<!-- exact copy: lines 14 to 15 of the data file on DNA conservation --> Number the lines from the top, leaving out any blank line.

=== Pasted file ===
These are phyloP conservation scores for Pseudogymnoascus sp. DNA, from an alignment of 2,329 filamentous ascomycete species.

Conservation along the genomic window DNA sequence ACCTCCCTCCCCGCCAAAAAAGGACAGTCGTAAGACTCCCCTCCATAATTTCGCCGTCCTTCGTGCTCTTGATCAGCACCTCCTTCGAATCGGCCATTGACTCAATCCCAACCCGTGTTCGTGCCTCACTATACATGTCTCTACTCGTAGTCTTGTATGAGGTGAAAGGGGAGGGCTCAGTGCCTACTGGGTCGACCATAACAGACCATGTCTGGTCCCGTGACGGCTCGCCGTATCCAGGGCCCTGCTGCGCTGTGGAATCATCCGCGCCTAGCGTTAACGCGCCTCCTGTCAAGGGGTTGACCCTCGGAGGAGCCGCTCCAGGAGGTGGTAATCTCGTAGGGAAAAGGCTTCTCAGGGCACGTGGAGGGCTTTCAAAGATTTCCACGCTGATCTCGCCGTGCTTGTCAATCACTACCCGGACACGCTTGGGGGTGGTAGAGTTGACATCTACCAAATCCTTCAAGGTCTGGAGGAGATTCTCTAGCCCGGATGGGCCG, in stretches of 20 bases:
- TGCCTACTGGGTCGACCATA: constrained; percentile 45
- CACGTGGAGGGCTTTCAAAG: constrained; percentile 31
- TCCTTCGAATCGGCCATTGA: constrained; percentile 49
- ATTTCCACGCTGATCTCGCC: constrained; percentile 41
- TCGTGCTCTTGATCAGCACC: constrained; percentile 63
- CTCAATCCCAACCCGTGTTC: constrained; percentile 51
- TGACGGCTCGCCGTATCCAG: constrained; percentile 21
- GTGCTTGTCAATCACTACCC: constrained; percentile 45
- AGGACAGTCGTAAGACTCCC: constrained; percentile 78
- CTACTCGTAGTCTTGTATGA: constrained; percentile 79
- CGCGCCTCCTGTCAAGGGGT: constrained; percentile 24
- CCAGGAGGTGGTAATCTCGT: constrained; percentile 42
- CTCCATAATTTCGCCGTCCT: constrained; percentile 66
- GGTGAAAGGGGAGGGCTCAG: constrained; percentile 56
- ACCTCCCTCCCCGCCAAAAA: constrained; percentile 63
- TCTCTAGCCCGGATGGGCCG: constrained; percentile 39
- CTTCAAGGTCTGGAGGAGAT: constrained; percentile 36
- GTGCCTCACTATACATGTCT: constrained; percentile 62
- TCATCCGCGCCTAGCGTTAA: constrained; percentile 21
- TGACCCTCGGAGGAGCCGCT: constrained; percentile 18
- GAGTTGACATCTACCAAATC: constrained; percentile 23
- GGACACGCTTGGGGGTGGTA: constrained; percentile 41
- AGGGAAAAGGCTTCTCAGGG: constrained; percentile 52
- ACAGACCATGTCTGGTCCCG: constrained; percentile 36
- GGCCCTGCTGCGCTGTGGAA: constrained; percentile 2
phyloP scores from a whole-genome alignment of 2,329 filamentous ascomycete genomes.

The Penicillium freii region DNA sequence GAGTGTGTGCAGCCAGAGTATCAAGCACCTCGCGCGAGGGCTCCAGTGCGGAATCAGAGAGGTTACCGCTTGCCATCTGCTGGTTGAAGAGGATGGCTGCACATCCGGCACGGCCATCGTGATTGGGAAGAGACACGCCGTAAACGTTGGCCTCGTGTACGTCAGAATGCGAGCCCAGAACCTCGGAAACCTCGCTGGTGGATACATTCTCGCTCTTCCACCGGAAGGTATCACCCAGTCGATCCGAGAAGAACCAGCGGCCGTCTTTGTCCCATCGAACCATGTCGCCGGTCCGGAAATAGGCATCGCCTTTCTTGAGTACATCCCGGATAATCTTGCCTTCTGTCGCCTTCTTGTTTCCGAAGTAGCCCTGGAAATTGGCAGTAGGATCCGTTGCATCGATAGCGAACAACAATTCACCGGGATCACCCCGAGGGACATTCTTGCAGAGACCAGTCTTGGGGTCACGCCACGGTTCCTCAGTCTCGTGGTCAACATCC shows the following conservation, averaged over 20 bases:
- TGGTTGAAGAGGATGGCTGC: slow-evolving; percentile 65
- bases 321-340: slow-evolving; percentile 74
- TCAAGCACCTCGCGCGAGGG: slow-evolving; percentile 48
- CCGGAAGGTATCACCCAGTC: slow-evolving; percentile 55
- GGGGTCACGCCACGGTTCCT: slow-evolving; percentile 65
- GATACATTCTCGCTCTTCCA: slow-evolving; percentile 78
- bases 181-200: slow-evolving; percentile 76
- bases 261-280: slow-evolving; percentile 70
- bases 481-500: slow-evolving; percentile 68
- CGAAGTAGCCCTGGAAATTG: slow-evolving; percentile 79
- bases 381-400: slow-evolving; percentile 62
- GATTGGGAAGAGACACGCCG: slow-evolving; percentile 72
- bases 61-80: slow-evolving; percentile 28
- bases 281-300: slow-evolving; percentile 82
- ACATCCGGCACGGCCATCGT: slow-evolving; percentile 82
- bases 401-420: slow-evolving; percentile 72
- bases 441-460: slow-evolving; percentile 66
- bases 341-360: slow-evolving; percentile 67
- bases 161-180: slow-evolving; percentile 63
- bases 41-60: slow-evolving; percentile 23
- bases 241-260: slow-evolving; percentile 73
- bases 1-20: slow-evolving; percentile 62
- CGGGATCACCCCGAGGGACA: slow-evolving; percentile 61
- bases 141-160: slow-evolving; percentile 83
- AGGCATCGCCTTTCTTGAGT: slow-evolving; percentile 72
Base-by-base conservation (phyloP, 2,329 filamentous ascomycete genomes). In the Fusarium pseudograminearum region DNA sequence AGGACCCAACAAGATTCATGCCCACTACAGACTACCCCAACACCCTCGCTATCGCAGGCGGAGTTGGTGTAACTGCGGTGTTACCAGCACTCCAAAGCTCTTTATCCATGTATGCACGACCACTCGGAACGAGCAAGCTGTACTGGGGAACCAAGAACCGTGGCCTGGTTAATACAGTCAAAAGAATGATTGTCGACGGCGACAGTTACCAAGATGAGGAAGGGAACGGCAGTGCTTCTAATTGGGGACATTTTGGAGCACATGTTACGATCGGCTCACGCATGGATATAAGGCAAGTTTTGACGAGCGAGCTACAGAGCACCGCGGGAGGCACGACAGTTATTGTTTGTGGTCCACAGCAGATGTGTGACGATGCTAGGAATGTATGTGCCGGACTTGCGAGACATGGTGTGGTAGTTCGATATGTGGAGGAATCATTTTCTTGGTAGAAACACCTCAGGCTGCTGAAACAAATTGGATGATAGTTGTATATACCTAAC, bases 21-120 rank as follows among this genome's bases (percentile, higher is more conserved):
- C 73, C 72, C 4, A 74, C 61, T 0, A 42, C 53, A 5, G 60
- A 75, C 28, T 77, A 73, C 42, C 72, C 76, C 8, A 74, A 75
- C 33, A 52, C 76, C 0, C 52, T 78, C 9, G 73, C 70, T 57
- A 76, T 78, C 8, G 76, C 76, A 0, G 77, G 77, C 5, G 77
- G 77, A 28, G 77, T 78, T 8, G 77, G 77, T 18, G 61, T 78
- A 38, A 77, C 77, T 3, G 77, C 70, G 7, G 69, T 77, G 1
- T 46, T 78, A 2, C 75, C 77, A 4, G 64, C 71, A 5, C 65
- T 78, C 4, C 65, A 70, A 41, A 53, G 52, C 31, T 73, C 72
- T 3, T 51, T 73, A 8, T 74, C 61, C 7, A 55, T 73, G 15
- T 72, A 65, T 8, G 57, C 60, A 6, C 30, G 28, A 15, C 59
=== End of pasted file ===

- CCAGGAGGTGGTAATCTCGT: constrained; percentile 42
- CTCCATAATTTCGCCGTCCT: constrained; percentile 66